Stability AI, the startup funding a range of generative AI experiments, has released a new version of Stable Diffusion, the text-to-image AI system that was among the first to rival OpenAI’s DALL-E 2.

Called Stable Diffusion XL, or SDXL, the new system — which is available in beta through DreamStudio, Stability AI’s generative art tool —  improves upon the original in key ways. Tom Mason, Stability AI’s CTO, says that it brings a “richness” to image generation that the old model (Stable Diffusion 2.1) lacked, with improvements most notable in applications like graphic design and architecture.

“We’re excited to announce the latest iteration in our Stable Diffusion series of image solutions,” he said in a canned statement. “[It’s] transformative across several industries … with the results taking place in front of our eyes.”

Setting aside the hyperbole, SDXL does indeed seem on a par with — and perhaps even better than — the latest release of MIdJourney’s model, the model responsible for “Balenciaga Pope” (among other memes).

While the previous version of Stable Diffusion and many other text-to-image systems struggle mightily to recreate certain anatomy, like hands, SDXL has no such trouble. The hands aren’t always… well, realistic. But they’re miles ahead of the nightmare fuel SDXL’s predecessor would often produce.

SDXL handles hands better, but obviously not perfectly.

Stable Diffusion 2.1 is clearly worse at hands, hands down. (I’ll see myself out.)

SDXL is supposedly better at generating text, too, a task that’s historically thrown generative AI art models for a loop. But it still has a ways to go if my brief testing is any indication,

On the top, results from Stable Diffusion 2.1. On the bottom, outputs from SDXL.

In a press release, Stability AI also claims that SDXL features “enhanced image composition and face generation” and doesn’t require long, detailed prompts to create “descriptive imagery,” unlike its predecessor. Moreover, SDXL has functionality that extends beyond just text-to-image prompting, including image-to-image prompting (inputting one image to get variations of that image), inpainting (reconstructing missing parts of an image) and outpainting (constructing a seamless extension of an existing image).

As a wildcard, I tried to recreate the Balenciaga Pope meme with as short a prompt as possible: “Balenciaga Pope”. The difference in the results was starker than I expected, I must say, with SDXL posing runway models in what might pass for designer attire versus the straightforwardly religious-seeming apparel that the old Stable Diffusion conjured up.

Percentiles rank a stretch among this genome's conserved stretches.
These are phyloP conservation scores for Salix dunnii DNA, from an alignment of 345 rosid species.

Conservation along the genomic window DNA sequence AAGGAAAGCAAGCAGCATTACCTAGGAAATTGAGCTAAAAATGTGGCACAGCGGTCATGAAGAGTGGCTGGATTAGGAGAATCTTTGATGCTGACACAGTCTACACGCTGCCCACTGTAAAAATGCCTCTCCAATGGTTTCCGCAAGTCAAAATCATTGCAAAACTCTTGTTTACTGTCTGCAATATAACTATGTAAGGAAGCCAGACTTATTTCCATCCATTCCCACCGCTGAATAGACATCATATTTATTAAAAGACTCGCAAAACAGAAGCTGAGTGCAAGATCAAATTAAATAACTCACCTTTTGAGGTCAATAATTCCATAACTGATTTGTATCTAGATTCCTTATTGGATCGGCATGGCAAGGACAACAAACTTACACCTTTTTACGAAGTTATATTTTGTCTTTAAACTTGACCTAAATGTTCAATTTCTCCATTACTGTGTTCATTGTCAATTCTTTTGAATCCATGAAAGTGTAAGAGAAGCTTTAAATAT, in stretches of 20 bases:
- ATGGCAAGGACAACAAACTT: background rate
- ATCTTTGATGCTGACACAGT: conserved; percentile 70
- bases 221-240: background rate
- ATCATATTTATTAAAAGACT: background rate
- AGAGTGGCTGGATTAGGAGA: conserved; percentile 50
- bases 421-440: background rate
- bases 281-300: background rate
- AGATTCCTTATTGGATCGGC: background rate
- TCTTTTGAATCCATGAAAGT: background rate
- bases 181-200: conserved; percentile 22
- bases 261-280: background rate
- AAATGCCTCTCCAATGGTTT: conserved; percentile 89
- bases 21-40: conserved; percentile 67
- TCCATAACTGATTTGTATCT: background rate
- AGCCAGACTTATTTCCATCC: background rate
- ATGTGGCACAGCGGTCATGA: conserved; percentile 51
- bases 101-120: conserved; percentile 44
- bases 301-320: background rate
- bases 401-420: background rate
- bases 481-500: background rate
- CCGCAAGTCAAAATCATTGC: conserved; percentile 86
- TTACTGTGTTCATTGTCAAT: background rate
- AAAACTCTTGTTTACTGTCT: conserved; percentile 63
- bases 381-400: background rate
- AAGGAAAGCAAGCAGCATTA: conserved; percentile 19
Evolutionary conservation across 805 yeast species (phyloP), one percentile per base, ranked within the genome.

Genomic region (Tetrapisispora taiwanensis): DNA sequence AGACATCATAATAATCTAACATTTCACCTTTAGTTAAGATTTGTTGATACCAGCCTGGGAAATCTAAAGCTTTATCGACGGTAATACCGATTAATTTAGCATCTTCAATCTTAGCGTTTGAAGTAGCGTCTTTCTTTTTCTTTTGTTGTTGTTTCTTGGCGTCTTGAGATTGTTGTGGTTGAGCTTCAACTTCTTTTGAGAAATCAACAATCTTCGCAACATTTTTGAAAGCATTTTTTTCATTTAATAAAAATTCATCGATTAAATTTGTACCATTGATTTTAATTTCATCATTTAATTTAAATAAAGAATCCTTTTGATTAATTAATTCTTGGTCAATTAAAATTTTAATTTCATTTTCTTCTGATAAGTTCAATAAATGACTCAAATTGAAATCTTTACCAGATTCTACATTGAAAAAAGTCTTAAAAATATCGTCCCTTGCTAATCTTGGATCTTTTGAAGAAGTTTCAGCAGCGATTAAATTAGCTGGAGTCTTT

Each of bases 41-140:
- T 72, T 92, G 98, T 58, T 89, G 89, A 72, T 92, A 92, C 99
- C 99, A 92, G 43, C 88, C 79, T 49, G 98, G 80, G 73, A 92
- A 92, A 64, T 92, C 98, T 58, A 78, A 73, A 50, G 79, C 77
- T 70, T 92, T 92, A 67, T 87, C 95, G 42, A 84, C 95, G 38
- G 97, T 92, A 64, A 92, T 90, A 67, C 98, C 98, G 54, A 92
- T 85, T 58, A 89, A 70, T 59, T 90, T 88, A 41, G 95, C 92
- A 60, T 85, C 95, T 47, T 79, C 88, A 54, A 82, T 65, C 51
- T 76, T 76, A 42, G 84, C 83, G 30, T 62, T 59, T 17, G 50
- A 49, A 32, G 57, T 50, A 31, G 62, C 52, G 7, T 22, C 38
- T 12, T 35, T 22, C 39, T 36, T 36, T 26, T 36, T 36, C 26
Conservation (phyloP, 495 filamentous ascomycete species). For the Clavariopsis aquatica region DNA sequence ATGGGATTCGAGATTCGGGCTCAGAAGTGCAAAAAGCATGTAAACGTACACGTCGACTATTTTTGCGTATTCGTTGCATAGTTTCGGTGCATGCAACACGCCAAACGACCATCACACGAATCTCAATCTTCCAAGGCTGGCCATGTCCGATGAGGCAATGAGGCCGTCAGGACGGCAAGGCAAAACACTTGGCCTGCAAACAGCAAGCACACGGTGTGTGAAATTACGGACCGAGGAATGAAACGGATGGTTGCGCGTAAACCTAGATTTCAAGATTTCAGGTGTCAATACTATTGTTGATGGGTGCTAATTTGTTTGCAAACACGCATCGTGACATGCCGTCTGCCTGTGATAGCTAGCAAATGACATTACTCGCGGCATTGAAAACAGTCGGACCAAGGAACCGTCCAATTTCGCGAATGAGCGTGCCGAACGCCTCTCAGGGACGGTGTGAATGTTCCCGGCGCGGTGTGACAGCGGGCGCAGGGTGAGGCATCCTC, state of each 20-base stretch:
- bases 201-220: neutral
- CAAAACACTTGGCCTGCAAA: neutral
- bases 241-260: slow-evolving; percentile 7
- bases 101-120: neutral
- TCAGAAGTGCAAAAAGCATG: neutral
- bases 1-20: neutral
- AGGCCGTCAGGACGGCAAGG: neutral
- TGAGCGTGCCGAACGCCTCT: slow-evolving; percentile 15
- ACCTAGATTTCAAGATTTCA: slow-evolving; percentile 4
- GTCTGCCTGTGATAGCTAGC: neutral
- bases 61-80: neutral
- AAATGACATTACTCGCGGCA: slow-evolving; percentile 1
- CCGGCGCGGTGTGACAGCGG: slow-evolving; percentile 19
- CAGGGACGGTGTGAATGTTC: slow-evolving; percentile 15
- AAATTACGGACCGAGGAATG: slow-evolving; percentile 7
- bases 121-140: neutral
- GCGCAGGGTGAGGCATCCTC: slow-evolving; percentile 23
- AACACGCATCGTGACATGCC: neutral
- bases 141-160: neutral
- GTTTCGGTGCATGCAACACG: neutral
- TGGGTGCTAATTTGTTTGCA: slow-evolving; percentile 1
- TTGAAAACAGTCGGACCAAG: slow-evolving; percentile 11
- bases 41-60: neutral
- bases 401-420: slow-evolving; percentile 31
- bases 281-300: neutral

Once it exits beta, SDXL will be open-sourced, Stability AI says, just like the previous iterations of Stable Diffusion. In addition to DreamStudio, SDXL is currently available through Stability’s API, also in early access.

While generative AI art tech marches forward, tools like SDXL have landed companies in hot water over the way they’ve been built and commercialized. Stability AI is in the crosshairs of a legal case that alleges the company infringed on the rights of millions of artists by developing its tools using web-scraped, copyrighted images. Stock image supplier Getty Images has also taken Stability AI to court for reportedly using images from its site without permission to create the original Stable Diffusion.

The open source release of Stable Diffusion has also become the subject of controversy, owing to its relatively light usage restrictions. Some communities around the web have tapped it to generate pronographic celebrity deepfakes and graphic depictions of violence. To date, at least one U.S. lawmaker has called for regulation to address the release of models like Stable Diffusion that “don’t sufficiently moderate content.”

In response to the lawsuits, Stability AI recently pledged to respect artists’ requests to remove their art from Stable Diffusion’s training data set, but that didn’t apply to SDXL — only the next-generation Stable Diffusion models, code-named “Stable Diffusion 3.0.” Artists have removed more than 78 million works of art from the training data set to date, according to Spawning, the organization leading the opt-out effort.

Legal challenges be damned, Stability AI is under pressure to monetize its sprawling AI efforts, which run the gamut from art and animation to biomed and generative audio. Stability AI CEO Emad Mostaque has hinted at plans to IPO, but Semafor recently reported that Stability AI  — which raised over $100 million in venture capital last October at a reported valuation of more than $1 billion — “is burning through cash and has been slow to generate revenue,”

Stability AI’s new model is slightly better at generating hands by Kyle Wiggers originally published on TechCrunch